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Life Extension Magazine

LE Magazine October 2005
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Integrative Management of Erectile Dysfunction

By Dr. Sergey A. Dzugan

Commentary

The age-related changes in men that occur after the age of 40 have generated worldwide interest in hormone supplementation. In cases of endocrine deficiencies, traditional endocrinology aims to replace the missing hormone or hormones. Interventions such as hormone replacement therapy may favorably influence some of the pathological conditions, such as erectile dysfunction, that occur in aging men. Aging is associated with diminished total and bioavailable testosterone concentrations, a lower ratio of testosterone to estradiol, and decreased levels of DHEA, DHEA-sulfate, thyroid hormones, growth hormone, and melatonin. Additionally, sex hormone binding globulin (SHBG) increases with age, resulting in a decreased concentration of free testosterone.7,19 Testosterone deficiency is likely to be a primary contributor to sexual dysfunction in many cases of erectile dysfunction.39

Upon interviewing this patient during his initial visit, we realized that conventional ED treatment had little chance of successfully resolving his condition. Because of the patient’s very high serum cholesterol level, we suspected that he might have several hormonal deficiencies. Conventional testosterone replacement therapy had stopped working for this patient several years ago, and his serum testosterone level was low, despite being treated with a larger dose of testosterone every year.

We therefore decided on a new strategy. First, we needed to restore youthful levels of all the steroid hormones, not just testosterone. Second, we needed to block enzymes (5-alpha reductase and aromatase) responsible for the “leakage,” or conversion, of testosterone to the less desirable hormones, dihydrotestosterone (DHT) and estradiol. Third, we needed to increase the level of free testosterone by preventing the binding of testosterone to sex hormone binding globulin (SHBG) through the use of supplements such as nettle root.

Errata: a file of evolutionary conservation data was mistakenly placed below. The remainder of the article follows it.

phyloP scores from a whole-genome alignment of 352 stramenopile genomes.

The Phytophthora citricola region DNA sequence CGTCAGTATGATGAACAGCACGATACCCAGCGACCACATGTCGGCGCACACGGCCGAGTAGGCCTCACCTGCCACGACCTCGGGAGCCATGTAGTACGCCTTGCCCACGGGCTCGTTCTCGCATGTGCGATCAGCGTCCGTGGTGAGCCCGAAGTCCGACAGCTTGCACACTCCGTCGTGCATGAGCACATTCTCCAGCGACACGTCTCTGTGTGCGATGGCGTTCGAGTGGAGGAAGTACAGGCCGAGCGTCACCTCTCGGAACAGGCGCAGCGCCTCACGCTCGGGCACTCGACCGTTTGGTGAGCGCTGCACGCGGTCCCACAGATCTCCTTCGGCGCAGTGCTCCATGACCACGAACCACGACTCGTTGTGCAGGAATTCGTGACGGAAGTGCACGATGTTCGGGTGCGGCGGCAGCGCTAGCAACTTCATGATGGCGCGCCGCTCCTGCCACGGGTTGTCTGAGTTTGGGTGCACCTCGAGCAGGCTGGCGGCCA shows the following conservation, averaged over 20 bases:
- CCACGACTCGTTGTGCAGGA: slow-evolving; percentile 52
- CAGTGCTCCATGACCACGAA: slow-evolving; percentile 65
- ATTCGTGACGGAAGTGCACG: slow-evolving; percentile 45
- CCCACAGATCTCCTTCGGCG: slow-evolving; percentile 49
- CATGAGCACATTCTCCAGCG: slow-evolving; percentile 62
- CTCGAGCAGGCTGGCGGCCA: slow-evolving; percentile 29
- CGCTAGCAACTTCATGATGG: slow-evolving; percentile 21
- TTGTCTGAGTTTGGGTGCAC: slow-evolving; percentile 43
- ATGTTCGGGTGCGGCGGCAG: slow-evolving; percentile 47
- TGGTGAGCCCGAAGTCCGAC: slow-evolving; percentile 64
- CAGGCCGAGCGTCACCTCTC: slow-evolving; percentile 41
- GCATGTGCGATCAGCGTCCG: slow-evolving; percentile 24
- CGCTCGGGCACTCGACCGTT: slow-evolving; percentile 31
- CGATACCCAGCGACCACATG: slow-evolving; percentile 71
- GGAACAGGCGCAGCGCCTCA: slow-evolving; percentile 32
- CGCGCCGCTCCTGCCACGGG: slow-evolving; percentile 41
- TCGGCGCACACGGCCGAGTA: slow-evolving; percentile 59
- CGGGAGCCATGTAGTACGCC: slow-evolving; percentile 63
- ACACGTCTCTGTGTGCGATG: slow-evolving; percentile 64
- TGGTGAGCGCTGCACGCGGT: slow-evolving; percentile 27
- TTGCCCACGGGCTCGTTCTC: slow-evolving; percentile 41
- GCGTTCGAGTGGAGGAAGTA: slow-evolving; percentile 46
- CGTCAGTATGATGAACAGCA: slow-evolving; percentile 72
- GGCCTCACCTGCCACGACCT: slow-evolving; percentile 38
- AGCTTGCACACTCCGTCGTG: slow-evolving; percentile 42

Our approach with this patient differed from standard management of erectile dysfunction. First, we tried to restore the normal feedback mechanism of the neuroendocrinological system, which is important for maintaining the homeostasis, or dynamic equilibrium, of steroid hormones. Furthermore, we wanted to restore youthful physiology by supporting the regulation of cholesterol metabolic pathways. Decreased DHEA and DHEA-sulfate production with age can contribute to diminished testosterone formation.40 We suggested a high dose of DHEA in this case to restore optimal levels of DHEA and DHEA-sulfate.

Additionally, we sought to encourage the conversion of DHEA to androstenedione, androstenediol, and testosterone. DHEA was a very important element of restoring the patient’s testosterone level, allowing us to use a smaller dose of testosterone than would have been required using testosterone replacement therapy alone.